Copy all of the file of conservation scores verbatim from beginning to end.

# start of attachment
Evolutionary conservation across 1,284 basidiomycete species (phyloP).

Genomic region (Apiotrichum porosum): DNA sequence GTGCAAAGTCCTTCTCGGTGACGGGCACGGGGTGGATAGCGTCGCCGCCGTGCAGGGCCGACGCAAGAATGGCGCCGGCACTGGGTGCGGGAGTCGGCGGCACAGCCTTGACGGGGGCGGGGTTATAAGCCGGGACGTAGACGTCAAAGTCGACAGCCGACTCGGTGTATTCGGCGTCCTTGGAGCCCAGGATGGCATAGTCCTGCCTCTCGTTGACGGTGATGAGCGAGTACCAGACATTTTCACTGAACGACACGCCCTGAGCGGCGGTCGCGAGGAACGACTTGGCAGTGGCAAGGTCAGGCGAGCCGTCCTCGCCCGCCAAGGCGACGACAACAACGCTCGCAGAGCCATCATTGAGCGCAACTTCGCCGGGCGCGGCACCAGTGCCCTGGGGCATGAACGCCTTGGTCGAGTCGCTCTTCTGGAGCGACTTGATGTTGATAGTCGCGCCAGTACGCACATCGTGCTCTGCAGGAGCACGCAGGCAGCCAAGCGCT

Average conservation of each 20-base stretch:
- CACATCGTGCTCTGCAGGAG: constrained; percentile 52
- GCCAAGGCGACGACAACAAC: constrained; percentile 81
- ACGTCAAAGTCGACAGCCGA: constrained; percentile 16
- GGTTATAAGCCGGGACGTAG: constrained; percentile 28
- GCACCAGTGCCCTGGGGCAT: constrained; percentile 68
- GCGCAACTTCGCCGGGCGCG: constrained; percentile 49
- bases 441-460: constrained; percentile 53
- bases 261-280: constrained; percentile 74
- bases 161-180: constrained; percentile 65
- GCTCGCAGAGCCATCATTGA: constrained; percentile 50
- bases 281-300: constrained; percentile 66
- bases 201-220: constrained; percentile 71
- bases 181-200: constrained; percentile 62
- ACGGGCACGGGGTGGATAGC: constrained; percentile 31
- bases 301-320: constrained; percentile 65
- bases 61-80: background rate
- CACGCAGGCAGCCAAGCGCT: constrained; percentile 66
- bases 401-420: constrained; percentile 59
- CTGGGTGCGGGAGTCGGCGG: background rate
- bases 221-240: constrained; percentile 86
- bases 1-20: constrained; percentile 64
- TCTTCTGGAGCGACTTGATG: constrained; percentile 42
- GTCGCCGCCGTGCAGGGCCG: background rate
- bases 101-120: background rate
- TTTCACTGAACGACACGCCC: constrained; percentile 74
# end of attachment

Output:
Evolutionary conservation across 1,284 basidiomycete species (phyloP).

Genomic region (Apiotrichum porosum): DNA sequence GTGCAAAGTCCTTCTCGGTGACGGGCACGGGGTGGATAGCGTCGCCGCCGTGCAGGGCCGACGCAAGAATGGCGCCGGCACTGGGTGCGGGAGTCGGCGGCACAGCCTTGACGGGGGCGGGGTTATAAGCCGGGACGTAGACGTCAAAGTCGACAGCCGACTCGGTGTATTCGGCGTCCTTGGAGCCCAGGATGGCATAGTCCTGCCTCTCGTTGACGGTGATGAGCGAGTACCAGACATTTTCACTGAACGACACGCCCTGAGCGGCGGTCGCGAGGAACGACTTGGCAGTGGCAAGGTCAGGCGAGCCGTCCTCGCCCGCCAAGGCGACGACAACAACGCTCGCAGAGCCATCATTGAGCGCAACTTCGCCGGGCGCGGCACCAGTGCCCTGGGGCATGAACGCCTTGGTCGAGTCGCTCTTCTGGAGCGACTTGATGTTGATAGTCGCGCCAGTACGCACATCGTGCTCTGCAGGAGCACGCAGGCAGCCAAGCGCT

Average conservation of each 20-base stretch:
- CACATCGTGCTCTGCAGGAG: constrained; percentile 52
- GCCAAGGCGACGACAACAAC: constrained; percentile 81
- ACGTCAAAGTCGACAGCCGA: constrained; percentile 16
- GGTTATAAGCCGGGACGTAG: constrained; percentile 28
- GCACCAGTGCCCTGGGGCAT: constrained; percentile 68
- GCGCAACTTCGCCGGGCGCG: constrained; percentile 49
- bases 441-460: constrained; percentile 53
- bases 261-280: constrained; percentile 74
- bases 161-180: constrained; percentile 65
- GCTCGCAGAGCCATCATTGA: constrained; percentile 50
- bases 281-300: constrained; percentile 66
- bases 201-220: constrained; percentile 71
- bases 181-200: constrained; percentile 62
- ACGGGCACGGGGTGGATAGC: constrained; percentile 31
- bases 301-320: constrained; percentile 65
- bases 61-80: background rate
- CACGCAGGCAGCCAAGCGCT: constrained; percentile 66
- bases 401-420: constrained; percentile 59
- CTGGGTGCGGGAGTCGGCGG: background rate
- bases 221-240: constrained; percentile 86
- bases 1-20: constrained; percentile 64
- TCTTCTGGAGCGACTTGATG: constrained; percentile 42
- GTCGCCGCCGTGCAGGGCCG: background rate
- bases 101-120: background rate
- TTTCACTGAACGACACGCCC: constrained; percentile 74